Perhaps surprisingly, restaurants tended to avoided price increases in 2012. Price increases are often necessary — as time passes, the price of ingredients goes up, minimum wage changes, rent changes, etc. Inflation happens. But restaurants, led by major chains, tried to avoid noticeable price increases in 2012 for one obvious reason: customers right now are value hungry.
Just as the poor economy has hit restaurants hard, so has it affected the consumer. Restaurateurs who keep tabs on their customers have probably noticed that people are eating out less, being more frugal about ordering when they do eat out, and making other dining choices based more on their wallets and less on their stomachs. If it sounds all too practical, well it is. But that’s what the times call for.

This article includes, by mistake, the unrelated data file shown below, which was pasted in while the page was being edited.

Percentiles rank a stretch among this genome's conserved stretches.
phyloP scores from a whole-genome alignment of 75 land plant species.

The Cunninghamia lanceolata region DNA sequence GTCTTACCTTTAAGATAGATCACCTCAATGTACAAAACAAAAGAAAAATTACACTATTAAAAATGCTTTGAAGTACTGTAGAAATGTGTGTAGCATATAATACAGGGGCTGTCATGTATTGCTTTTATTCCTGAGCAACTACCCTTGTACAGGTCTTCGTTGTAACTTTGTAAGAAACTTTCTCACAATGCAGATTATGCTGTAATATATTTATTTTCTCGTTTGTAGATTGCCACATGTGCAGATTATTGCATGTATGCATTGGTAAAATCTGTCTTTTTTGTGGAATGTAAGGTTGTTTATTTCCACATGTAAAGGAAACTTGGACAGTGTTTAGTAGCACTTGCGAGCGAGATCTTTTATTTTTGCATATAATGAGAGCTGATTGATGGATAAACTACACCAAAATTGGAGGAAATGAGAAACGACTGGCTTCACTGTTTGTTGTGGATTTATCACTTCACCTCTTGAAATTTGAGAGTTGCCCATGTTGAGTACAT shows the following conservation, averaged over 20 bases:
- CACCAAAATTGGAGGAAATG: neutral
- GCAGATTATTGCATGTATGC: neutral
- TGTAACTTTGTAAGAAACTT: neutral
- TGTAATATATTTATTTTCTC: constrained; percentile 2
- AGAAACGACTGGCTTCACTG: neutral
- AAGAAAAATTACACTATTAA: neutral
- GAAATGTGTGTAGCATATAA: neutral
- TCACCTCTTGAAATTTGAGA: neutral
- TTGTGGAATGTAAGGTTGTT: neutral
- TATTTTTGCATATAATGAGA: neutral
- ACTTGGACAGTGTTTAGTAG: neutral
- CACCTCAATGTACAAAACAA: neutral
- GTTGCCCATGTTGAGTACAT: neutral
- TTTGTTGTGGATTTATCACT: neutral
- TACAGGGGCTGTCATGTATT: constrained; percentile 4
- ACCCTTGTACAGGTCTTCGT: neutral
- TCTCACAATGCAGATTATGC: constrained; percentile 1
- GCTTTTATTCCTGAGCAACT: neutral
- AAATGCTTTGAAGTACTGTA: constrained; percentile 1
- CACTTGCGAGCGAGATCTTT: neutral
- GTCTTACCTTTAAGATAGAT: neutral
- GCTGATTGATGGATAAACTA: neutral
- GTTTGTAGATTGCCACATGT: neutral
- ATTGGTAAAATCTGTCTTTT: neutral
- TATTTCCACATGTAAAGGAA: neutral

So how do you navigate the difficult balance of raising prices to meet costs and keeping the value that makes you competitive and appealing to customers?
Simple, or at least sort of. In 2012, restaurants with steady business were able to balance raising their prices less than the predicted inflation with remaining competitive enough to increase sales. Inflation on commodity prices in 2012 was predicted at 1.7 and 2 percent, depending on the source, while annualized price increases for chain restaurants were between 1 and 1.5 percent. However, with 3-4 percent growth in sales, the difference in price was made up for by increased business.
I can’t say for sure whether your business will increase just because you hold back on increasing prices, but if you look at your books and see some wiggle room, it might be a thing worth considering. Can you offset price increases with popularity and steady business? Only you can now, and it’s something you’ll have to pay attention to — but to me, the moral’s simple: there’s more to consider than simple inflation-matching. Think about it!